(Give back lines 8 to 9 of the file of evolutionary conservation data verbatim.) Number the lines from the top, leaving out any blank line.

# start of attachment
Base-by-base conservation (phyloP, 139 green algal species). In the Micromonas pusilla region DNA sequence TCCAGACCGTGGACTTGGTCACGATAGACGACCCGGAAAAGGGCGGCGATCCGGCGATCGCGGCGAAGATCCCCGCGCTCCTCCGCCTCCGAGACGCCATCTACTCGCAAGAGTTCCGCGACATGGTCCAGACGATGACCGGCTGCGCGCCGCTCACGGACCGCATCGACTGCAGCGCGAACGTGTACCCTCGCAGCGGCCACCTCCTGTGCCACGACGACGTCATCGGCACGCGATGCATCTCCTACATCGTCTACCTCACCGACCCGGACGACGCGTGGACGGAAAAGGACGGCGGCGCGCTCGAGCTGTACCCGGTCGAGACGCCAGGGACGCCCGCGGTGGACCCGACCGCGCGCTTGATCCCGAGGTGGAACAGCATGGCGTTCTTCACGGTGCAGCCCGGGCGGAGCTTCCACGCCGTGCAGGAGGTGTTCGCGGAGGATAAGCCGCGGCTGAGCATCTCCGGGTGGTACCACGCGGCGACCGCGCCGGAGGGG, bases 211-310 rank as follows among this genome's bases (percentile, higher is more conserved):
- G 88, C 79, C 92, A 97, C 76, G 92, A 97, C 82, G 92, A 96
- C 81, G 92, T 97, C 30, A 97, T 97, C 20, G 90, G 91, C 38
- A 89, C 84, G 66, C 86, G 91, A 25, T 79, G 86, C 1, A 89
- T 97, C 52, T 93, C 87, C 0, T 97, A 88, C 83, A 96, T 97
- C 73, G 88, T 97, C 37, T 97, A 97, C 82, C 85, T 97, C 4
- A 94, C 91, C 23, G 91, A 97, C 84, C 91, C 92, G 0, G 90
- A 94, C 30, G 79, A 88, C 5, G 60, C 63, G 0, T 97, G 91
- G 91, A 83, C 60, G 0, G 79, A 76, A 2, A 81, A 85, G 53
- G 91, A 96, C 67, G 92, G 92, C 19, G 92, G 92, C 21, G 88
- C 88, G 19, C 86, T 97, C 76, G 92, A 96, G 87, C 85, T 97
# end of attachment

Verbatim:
- A 94, C 30, G 79, A 88, C 5, G 60, C 63, G 0, T 97, G 91
- G 91, A 83, C 60, G 0, G 79, A 76, A 2, A 81, A 85, G 53